Thursday, April 25, 2019

"How the U.S. Can Prepare to Live in China’s 5G World"

From IEEE Spectrum, April 23:

China’s first-mover advantage in deploying 5G networks capable of transforming national economies has major implications for the United States
If you believe the triumphalist messaging from U.S. president Donald Trump’s White House and from the U.S. telecommunications industry, the United States is racing neck and neck with China in a global competition to roll out speedy 5G mobile networks. But the U.S. military’s premier advisory board of academic researchers and private sector technologists has warned that China’s front-runner position means it will likely win much of the world’s business in deploying 5G infrastructure and services. With that in mind, it has advised that the United States would be wise to adopt a strategy akin to “if you can’t beat ’em, join ’em.”

Unlike earlier generations of mobile networks based on voice and texting services, 5G networks could deliver connection speeds of up to 20 gigabits per second and enable smartphone owners to download high-definition movies in less than a second. Data transmissions with less than a millisecond of delay would also set the stage for new services that allow self-driving cars to make AI-powered decisions through near-instantaneous communication with cloud computing servers. The country that rolls out the first national 5G network could also dominate internationally by selling 5G equipment and services to other countries that have lagged behind.

“That country is currently not likely to be the United States,” said an April 2019 report issued by the U.S. Defense Innovation Board, a group of scientists and Silicon Valley leaders serving as advisers to the Pentagon.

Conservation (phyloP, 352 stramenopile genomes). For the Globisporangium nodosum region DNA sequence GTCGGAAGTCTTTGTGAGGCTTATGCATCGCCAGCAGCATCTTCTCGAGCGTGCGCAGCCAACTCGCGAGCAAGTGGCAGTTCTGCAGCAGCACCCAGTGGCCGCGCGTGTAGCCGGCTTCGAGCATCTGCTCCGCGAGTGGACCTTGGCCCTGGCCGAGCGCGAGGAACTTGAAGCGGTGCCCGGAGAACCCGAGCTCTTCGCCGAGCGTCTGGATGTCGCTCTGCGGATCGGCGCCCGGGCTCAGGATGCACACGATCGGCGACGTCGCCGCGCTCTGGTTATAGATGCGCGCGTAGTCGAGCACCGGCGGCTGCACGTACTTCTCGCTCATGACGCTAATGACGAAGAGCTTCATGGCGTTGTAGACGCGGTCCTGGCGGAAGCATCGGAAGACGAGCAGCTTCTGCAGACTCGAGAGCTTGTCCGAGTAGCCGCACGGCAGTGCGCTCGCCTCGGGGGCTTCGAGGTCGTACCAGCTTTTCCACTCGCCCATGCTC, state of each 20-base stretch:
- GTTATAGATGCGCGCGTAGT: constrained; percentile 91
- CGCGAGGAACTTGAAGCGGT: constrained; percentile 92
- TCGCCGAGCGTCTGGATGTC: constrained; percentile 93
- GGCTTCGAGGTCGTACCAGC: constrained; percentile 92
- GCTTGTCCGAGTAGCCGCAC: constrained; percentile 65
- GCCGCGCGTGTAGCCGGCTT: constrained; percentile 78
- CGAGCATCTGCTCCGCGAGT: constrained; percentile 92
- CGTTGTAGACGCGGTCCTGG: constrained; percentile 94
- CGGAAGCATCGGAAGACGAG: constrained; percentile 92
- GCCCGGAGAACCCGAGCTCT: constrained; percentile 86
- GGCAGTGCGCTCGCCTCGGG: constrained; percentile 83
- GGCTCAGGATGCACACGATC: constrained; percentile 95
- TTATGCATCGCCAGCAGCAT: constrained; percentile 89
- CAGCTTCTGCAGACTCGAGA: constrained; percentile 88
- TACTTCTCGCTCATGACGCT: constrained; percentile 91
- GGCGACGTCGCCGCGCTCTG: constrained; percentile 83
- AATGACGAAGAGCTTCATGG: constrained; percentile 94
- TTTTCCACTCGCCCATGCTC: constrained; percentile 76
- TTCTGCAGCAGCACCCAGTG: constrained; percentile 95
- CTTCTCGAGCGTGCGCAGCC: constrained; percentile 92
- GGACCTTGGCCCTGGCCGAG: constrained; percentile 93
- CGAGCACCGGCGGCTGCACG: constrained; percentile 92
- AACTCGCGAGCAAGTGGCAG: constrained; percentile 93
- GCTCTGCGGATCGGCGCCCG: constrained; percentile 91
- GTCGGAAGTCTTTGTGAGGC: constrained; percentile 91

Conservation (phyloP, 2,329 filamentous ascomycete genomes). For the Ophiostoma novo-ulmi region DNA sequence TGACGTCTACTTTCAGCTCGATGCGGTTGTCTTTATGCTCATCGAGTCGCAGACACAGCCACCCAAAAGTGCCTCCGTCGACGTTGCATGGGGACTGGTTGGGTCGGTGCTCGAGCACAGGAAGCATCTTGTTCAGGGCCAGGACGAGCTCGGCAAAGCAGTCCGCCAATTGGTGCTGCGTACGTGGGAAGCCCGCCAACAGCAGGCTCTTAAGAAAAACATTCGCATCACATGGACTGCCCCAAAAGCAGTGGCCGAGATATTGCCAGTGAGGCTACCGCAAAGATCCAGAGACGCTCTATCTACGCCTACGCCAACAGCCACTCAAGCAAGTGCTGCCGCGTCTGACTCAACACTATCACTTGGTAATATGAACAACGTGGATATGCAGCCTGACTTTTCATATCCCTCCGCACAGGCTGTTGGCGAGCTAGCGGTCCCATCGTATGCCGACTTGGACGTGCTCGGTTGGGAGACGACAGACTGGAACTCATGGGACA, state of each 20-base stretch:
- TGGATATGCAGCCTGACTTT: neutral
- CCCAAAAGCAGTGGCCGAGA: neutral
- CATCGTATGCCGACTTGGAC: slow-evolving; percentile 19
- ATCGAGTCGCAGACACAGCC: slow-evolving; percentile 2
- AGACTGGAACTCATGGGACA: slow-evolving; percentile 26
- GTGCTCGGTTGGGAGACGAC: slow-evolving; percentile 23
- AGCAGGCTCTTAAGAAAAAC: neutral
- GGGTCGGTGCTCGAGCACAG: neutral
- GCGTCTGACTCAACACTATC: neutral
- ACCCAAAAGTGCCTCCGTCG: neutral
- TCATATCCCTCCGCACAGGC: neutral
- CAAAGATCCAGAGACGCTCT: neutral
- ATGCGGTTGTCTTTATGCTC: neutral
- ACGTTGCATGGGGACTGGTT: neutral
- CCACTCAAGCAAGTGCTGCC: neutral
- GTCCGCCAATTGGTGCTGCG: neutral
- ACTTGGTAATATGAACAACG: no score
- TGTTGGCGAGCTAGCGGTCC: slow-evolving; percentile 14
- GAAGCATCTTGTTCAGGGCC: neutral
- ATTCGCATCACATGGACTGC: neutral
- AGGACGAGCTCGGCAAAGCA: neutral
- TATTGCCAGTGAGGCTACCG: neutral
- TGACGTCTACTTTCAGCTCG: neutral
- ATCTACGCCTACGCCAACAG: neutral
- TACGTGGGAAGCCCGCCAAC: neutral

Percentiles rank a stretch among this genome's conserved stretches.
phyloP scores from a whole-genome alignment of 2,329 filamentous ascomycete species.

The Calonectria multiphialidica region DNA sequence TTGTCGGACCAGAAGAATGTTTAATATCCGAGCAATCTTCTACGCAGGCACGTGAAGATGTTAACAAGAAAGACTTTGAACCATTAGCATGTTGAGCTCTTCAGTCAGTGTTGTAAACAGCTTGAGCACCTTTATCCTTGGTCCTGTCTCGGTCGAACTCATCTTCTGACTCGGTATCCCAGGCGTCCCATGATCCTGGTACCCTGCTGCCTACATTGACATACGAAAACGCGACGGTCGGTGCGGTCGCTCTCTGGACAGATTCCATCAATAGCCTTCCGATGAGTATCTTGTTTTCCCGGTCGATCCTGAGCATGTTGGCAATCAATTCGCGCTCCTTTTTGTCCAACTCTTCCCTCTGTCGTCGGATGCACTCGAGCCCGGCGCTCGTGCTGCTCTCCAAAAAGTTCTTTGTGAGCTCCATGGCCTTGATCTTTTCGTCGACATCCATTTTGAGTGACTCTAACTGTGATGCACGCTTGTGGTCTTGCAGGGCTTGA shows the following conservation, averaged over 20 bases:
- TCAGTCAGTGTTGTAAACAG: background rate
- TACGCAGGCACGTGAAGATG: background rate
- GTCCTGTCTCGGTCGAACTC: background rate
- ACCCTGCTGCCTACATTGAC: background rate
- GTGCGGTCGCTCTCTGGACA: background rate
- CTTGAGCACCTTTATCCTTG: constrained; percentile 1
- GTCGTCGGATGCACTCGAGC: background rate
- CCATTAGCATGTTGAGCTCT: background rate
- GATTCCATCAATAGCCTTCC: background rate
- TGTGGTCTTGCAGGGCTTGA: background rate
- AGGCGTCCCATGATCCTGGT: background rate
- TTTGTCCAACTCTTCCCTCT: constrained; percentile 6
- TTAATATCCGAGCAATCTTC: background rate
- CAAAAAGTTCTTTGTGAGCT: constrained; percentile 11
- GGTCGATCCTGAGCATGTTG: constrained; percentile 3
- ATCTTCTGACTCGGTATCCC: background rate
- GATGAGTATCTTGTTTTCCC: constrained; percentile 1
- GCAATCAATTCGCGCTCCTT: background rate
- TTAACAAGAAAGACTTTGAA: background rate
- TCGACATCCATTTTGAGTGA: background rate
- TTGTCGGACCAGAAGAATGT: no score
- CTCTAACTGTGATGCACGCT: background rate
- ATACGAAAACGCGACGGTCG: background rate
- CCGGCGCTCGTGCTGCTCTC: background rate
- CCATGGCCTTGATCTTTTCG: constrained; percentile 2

The group describes China, Japan, South Korea, and the United States as the leading contenders in developing and deploying 5G networks, with European countries such as the United Kingdom, Germany, and France forming a “second tier.” But China, they say, will likely enjoy a “first-mover advantage.”

That much seems clear despite plenty of hype and confusion in dueling claims about who was first to deploy 5G and what that means. Recent headlines have focused on deployments of non-standalone 5G—enhanced mobile broadband that piggybacks off of the existing 4G LTE networks and could enable a tenfold increase in download speeds for mobile devices. Major telecoms in the United States and elsewhere have begun deploying these non-standalone 5G services, which are more evolutionary than revolutionary—a fact that the Pentagon advisory board’s report emphasized by calling out 5G marketing claims:
Despite messaging from various marketing initiatives in the United States, very little U.S. territory has seen deployment of 5G infrastructure that can deliver 1 Gbps or even 100 megabit per second service at the edges of coverage. Whereas LTE deployment resulted in 10x end user speed improvement across large parts of the United States, carriers to date have not demonstrated deployment capability that would deliver high speeds to large parts of the U.S. population.
China’s first-mover advantage will come into play with the upcoming phase of 5G network deployment, according to a 2018 report by the Eurasia Group, a political-risk consultancy headquartered in New York City. It’s part of China’s plan to establish commercial standalone 5G networks by 2020, which is at least several years ahead of the United States and other competing nations that have set 2025 as their target date.

That 5G rollout, which will require hefty investments in new infrastructure such as antennas and base stations, will enable some of the truly exciting applications and services that require near-instantaneous communications among possibly billions of new sensors and devices connected through the Internet of Things.

China has already made US $180 billion in capital expenditures for 5G deployment over the past five years, installing about 350,000 5G-operable base stations, which is nearly 10 times the number currently deployed in the United States. Beyond China’s shores, Chinese telecom giant Huawei has also shipped 70,000 base stations and signed 40 contracts to sell 5G equipment in Europe, the Middle East, Asia, and Africa....

We looked at the Defense Innovation Board report in April 9's "Whoa: The U.S. Defense Innovation Board Says China May Be Uncatchable In The Race To Tech Dominance